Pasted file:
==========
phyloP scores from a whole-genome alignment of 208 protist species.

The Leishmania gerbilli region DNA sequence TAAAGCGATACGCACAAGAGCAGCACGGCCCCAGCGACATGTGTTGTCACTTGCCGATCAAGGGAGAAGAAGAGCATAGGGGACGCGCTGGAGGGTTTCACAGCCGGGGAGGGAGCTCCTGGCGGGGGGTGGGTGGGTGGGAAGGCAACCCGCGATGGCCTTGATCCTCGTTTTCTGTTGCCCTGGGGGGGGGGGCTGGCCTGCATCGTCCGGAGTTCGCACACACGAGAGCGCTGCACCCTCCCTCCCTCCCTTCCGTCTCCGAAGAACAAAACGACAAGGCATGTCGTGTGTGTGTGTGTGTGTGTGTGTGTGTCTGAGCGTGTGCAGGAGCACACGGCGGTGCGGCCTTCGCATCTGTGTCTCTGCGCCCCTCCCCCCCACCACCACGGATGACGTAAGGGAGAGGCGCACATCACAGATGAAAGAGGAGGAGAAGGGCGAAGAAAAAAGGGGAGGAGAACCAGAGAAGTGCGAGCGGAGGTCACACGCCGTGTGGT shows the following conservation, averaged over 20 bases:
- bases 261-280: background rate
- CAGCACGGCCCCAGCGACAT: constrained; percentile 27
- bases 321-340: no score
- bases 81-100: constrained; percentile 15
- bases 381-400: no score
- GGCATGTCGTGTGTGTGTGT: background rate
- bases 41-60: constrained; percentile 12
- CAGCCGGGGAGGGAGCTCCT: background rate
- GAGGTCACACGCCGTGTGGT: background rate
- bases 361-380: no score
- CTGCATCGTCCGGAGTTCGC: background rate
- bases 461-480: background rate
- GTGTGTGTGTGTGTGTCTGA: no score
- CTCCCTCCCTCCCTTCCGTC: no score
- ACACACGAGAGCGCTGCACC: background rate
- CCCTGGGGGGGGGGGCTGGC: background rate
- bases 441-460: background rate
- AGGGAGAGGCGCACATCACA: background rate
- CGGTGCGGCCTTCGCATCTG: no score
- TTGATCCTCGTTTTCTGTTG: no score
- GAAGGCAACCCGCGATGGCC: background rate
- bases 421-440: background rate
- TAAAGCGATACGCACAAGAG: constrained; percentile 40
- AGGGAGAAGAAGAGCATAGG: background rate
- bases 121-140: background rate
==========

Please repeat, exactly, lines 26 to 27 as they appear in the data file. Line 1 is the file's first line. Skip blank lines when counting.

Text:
- AGGGAGAAGAAGAGCATAGG: background rate
- bases 121-140: background rate